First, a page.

Myanmar ethnic group wants greater role from China in peace process in the country

Global Times
Li Jiayao
Soldiers stand guard in Lashio, Myanmar's northern Shan state. Photo: Xinhua

As the political reconciliation is underway in Myanmar, Shan State Army-South (SSAS) chair, Lieutenant General Yawd Serk, hopes China will play a greater role in the process of achieving peace in the country.

The general, who is also Chairman of the Restoration Council of Shan State (RCSS), told the Global Times that he has had talks with China's Asia affairs special envoy. "I hope China can participate in Myanmar peace process at a greater width. China and Myanmar have a long border and China's boundary with Shan State is also very long."

Despite the Myanmar government's optimism that peace will prevail across the country, Yawd Serk said that he had almost "lost confidence."

"The cease-fire agreement has not brought any changes, the whole situation has worsened," he told the Global Times.

Since October 2015, Myanmar's government has signed the landmark Nationwide Cease-fire Accord (NCA) with 10 ethnic armed groups including SSAS, which was viewed as an important step in resolving the country's conflicts.

On February 12, Myanmar President U Win Myint said the government is currently in negotiations with ethnic armed organizations which have not yet signed the NCA in an effort to realize a final peace deal, Xinhua reported.

It's been reported that military conflicts in Myanmar occur to 200 to 300 times a year.

72nd anniversary celebration

Shan State in east Myanmar borders with China, Laos and Thailand and is the country's largest state.

A dozen ethnic armed groups are active in the region and control about 80 percent of the Myanmar-China border area. SSAS is one of the key groups in the area.

When a Global Times reporter visited Loi Tai Leng, the headquarters of SSAS and RCSS, on February 7, they were celebrating the 72nd anniversary of the founding of Shan State.

At a grand parade, soldiers demonstrated jungle operations and hostage rescue missions.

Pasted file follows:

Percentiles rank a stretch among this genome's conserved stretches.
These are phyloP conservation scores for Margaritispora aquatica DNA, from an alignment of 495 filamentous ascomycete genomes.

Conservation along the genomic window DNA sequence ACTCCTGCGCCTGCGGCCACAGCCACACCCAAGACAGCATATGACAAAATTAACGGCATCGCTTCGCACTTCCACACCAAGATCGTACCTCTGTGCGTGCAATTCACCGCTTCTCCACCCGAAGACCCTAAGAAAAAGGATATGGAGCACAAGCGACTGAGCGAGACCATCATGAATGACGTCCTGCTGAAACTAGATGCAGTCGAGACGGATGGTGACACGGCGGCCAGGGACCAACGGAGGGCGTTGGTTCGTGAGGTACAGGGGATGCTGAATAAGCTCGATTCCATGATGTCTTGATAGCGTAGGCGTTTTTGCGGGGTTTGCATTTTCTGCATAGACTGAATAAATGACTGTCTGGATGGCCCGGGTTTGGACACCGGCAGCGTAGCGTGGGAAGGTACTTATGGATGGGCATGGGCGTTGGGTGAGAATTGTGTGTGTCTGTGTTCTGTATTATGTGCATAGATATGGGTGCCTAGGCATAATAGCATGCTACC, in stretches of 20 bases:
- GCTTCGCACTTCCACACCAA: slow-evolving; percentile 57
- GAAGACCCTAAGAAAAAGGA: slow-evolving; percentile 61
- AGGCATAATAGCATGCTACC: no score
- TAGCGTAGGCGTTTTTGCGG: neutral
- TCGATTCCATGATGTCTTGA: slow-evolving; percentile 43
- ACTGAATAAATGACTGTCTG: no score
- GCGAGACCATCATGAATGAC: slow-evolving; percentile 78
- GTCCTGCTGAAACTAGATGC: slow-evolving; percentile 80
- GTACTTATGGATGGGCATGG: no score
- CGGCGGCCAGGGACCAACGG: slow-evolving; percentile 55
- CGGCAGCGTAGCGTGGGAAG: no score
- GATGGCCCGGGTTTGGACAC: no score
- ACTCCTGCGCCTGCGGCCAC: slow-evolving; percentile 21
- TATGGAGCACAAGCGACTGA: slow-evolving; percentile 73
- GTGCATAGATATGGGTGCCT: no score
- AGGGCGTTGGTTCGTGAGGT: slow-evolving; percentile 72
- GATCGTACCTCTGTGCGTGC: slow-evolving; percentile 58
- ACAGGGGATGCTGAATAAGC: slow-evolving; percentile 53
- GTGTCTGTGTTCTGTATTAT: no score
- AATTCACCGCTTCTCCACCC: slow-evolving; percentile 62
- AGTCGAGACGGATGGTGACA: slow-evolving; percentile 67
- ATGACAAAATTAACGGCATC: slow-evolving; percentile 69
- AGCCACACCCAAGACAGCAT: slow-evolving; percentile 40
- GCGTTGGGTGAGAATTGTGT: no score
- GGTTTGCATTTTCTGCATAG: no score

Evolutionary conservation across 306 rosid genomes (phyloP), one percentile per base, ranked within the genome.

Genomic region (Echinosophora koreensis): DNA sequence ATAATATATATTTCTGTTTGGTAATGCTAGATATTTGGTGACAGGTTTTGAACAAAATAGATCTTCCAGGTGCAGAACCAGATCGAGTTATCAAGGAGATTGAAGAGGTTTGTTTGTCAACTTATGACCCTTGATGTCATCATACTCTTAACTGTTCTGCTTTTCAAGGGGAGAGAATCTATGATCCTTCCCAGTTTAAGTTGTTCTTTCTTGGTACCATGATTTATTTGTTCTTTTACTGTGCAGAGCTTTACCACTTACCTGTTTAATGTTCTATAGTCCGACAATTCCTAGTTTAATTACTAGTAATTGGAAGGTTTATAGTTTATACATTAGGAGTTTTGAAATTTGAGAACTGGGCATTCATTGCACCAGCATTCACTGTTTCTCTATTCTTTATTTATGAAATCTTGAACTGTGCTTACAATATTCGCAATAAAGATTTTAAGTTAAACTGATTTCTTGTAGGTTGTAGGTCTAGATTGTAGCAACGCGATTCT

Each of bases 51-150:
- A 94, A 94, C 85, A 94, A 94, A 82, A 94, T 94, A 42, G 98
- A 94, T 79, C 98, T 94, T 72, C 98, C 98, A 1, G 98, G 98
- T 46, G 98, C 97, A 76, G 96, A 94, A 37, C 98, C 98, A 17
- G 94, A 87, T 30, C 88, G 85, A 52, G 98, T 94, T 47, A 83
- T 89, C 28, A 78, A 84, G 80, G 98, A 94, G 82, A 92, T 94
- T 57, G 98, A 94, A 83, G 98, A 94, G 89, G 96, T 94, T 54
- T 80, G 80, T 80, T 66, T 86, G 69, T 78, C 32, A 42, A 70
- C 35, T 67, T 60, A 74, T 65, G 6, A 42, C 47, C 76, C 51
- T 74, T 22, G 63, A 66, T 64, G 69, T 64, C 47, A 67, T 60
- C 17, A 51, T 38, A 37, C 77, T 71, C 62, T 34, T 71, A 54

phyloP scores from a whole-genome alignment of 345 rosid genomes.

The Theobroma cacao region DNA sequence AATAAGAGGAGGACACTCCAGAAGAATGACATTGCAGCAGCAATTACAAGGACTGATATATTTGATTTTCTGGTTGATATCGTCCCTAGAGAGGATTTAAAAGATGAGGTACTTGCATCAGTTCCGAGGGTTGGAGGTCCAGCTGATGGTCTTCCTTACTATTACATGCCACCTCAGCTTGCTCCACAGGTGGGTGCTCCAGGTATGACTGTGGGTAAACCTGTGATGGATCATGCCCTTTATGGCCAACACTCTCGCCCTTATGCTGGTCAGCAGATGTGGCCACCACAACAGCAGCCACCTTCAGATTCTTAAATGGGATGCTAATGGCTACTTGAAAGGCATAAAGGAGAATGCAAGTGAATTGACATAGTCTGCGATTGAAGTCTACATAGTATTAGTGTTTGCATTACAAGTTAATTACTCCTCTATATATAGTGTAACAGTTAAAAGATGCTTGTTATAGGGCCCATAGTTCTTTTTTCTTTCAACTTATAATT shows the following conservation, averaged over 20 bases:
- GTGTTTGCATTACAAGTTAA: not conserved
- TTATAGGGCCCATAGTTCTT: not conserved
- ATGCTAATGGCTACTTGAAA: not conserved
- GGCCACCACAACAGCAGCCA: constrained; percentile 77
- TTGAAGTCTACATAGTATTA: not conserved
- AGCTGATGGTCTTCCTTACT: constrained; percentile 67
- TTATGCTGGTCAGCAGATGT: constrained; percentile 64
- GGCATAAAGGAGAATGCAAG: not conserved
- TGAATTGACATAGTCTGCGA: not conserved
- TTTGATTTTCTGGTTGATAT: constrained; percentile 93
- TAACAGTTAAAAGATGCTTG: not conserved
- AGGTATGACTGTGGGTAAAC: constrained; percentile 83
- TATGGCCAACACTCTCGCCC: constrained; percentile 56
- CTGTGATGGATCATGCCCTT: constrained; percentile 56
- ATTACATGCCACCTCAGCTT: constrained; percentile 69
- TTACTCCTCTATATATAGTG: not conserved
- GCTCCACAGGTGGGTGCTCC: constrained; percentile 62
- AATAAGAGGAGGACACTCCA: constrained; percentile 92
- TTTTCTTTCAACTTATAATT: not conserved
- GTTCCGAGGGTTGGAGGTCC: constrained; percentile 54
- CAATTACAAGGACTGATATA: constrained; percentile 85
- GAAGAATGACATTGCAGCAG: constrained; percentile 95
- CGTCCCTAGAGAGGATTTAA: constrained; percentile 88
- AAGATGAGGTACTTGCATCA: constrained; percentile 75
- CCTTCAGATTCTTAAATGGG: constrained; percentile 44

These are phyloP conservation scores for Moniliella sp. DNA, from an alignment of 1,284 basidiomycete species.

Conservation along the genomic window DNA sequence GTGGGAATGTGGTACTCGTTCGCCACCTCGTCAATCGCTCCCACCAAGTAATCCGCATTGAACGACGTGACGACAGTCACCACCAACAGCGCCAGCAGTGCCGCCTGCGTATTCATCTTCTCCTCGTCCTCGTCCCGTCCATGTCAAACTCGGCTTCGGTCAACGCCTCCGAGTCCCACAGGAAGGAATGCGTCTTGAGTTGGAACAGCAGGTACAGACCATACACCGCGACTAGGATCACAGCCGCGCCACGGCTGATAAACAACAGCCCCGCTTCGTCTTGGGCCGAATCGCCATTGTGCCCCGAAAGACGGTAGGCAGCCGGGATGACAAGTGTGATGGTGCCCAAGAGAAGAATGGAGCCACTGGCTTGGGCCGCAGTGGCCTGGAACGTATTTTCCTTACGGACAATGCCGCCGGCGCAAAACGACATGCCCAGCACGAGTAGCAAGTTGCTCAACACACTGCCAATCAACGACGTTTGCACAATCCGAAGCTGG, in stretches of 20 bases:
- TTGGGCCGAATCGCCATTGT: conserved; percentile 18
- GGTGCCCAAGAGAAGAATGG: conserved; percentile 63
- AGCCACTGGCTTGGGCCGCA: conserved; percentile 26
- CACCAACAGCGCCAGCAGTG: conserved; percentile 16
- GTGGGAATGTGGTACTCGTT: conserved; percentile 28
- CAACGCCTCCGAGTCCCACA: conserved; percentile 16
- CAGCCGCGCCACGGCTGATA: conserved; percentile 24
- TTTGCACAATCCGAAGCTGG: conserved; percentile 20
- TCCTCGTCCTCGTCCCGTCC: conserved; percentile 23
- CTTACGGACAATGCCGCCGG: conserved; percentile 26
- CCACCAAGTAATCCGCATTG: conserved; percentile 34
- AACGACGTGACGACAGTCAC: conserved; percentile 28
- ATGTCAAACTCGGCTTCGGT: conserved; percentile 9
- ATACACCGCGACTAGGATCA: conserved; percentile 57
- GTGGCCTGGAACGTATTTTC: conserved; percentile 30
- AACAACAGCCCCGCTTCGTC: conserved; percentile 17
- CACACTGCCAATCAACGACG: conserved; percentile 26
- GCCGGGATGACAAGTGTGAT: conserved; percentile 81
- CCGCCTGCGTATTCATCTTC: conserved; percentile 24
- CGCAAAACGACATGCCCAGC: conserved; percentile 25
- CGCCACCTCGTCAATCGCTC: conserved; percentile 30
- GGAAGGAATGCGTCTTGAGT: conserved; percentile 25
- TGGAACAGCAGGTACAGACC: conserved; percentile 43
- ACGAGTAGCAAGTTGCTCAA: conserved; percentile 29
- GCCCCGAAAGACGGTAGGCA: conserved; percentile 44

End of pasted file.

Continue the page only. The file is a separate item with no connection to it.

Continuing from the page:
"Our supreme goal is to achieve autonomy for the Shan people and we will fight for it to the end," Yawd Serk said.

According to Yawd Serk, SSAS and RCSS control about 40 percent of Shan State, including central, eastern, and southern regions of the state as well as a small part of the northern area. There are more than 10,000 soldiers, the first or second most of all ethnic armed groups, said Yawd Serk.

In addition to the military parade, other activities were also held in the evening with Shan people dressed in their traditional outfits and dancing and singing in the square.

"This is the rarest day of the year. There are celebrations across all regions where Shan people live. Several thousand people even traveled a few days to the headquarters for this celebration," said the SSAS spokesperson.

"There are no hotels here. They live in houses of relatives or friends, military camps or even set up own tents. They feel the warmth and joy here as this place is the hometown of Shan people," he said.

A young person who looks to be in his 20s told the Global Times that he started to fight in his teens and has never lived a stable life. "I wish to have a stable life, get married and have children. When the battle ends, I want to be a village chief to lead all villagers to a prosperous life."